Ajaxian Podcasts, the Ajax Experience Conference

Just listened to Episode 13 and Episode 14 of the Ajaxian Podcast. Excellent.

In Ep 14, as usual, the guys did a great job of presenting the information in a concise, always-on-topic manner. I think it’s pretty clear that they have a detailed outline set up beforehand and they stick to it without sounding canned. They went over a ton of Ajax info but the standouts, for me, were DPolls(Ajax poll system with lots of features and effects), Dojo’s File Upload Widget, a warning that IE6 hacks might break in IE7, type-checking in JS and the impact on IDEs, and an IE library that allows for cross-browser “Canvas” functionality using VML (I LOVE CANVAS). They also discussed the frameworks and tools that they are partial to for their own web development work.

Also in Ep 14, they discussed the Ajax Experience conference they set up for May 10-12 in SF. Wow! They have a great lineup, a decent price ($1000), and they are keeping attendance small (500).

Ep 13, an interview with Patrick Lightbody of WebWork, was also great. Lots of info about WebWorks (including a mention of the Dojo/Webworks publish and subscribe technique), and the conversation at the end about Selenium was neat.  From the Selenium website:

Selenium is a test tool for web applications. Selenium tests run directly in a browser, just as real users do. And they run in Internet Explorer, Mozilla and Firefox on Windows, Linux, and Macintosh. No other test tool covers such a wide array of platforms.

  • Browser compatability testing. Test your application to see if it works correctly on different browsers and operating systems. The same script can run on any Selenium platform.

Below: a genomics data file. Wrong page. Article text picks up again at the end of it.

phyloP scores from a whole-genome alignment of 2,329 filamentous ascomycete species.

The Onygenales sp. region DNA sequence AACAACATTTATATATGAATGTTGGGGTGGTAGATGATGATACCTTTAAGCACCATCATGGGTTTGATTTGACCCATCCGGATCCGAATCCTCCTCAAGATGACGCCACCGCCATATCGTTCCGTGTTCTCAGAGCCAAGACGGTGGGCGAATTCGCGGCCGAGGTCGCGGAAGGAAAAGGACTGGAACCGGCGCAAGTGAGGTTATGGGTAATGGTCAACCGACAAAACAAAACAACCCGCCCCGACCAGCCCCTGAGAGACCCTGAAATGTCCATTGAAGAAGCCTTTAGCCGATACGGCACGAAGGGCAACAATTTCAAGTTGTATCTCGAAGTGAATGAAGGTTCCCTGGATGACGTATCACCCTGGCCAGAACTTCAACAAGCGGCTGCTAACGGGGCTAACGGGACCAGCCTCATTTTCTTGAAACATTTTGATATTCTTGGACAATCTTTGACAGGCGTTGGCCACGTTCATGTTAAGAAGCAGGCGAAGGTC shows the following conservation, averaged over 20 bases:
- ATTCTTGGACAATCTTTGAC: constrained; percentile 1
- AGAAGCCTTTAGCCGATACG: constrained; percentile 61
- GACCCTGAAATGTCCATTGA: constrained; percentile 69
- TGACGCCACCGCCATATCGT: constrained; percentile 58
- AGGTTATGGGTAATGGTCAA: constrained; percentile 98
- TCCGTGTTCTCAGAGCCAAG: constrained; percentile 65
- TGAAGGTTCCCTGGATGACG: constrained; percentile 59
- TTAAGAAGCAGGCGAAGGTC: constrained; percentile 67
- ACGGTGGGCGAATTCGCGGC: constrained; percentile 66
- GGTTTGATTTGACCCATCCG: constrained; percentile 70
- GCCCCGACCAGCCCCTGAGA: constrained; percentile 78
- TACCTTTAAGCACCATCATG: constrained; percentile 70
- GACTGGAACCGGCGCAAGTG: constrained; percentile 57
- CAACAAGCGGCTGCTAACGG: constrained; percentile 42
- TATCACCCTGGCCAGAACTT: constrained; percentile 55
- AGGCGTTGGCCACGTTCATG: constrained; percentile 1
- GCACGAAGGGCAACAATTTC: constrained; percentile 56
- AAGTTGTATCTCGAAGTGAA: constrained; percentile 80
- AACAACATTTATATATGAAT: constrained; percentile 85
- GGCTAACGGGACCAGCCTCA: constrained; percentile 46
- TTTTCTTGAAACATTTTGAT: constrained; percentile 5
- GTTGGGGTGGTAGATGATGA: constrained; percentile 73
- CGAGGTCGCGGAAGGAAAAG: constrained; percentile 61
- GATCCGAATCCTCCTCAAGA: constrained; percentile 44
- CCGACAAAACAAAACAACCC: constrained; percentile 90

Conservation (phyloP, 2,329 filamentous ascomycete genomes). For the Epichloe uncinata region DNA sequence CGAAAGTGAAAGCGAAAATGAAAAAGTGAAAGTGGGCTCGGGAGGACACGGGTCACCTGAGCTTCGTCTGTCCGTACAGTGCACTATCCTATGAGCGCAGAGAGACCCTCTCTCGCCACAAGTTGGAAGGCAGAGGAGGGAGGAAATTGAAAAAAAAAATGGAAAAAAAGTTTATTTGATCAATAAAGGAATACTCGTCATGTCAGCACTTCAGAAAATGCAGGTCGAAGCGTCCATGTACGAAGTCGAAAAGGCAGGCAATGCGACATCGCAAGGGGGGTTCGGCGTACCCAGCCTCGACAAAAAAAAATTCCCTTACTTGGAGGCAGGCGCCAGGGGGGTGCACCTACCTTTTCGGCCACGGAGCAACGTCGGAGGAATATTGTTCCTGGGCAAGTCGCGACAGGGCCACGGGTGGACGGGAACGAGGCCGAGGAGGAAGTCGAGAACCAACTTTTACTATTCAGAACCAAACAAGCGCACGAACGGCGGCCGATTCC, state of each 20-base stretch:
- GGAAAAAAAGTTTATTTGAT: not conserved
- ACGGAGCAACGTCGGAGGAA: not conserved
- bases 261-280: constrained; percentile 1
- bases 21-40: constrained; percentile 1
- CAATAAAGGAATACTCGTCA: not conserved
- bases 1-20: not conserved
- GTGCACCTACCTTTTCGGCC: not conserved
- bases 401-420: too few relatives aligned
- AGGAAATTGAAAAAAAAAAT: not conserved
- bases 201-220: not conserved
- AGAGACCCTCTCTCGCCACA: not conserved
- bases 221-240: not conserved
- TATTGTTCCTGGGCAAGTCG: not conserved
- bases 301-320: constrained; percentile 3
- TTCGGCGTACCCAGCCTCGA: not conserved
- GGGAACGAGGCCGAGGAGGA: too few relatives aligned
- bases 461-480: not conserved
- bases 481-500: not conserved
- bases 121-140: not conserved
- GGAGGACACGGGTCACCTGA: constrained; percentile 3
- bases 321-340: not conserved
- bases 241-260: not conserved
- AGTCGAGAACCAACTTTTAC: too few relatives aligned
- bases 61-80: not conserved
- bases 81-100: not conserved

• System functional testing. Create regression tests to verify application functionality and user acceptance.

Selenium uses a unique mechanism which allows it to run on so multiple platforms. Installed with your application webserver, Selenium automatically deploys its JavaScript automation engine — the Browser Bot — to your browser when you point it at the Selenium install point on your webserver. Thus, you must have write access to the machine your web application server is running on to install Selenium.

“Considering the simplicity of it, it is almost surprising that no one has thought of doing this previously. The framework is simple and the code is neat and very maintainable. Sometimes it takes a work of genius to find the uncomplicated solution to a potentially complicated problem.” – Antony Marcano

Selenium was developed by team of programmers and testers at ThoughtWorks (see below). It is open-source software and can be downloaded and used without charge. It is currently under active development by our team. Stay tuned for updates and further announcements.

ThoughtWorks is a leader in Agile development methods for enterprise software development. Selenium is designed specifically for the acceptance testing requirements of Agile teams. However, teams using more traditional development will also find it useful.

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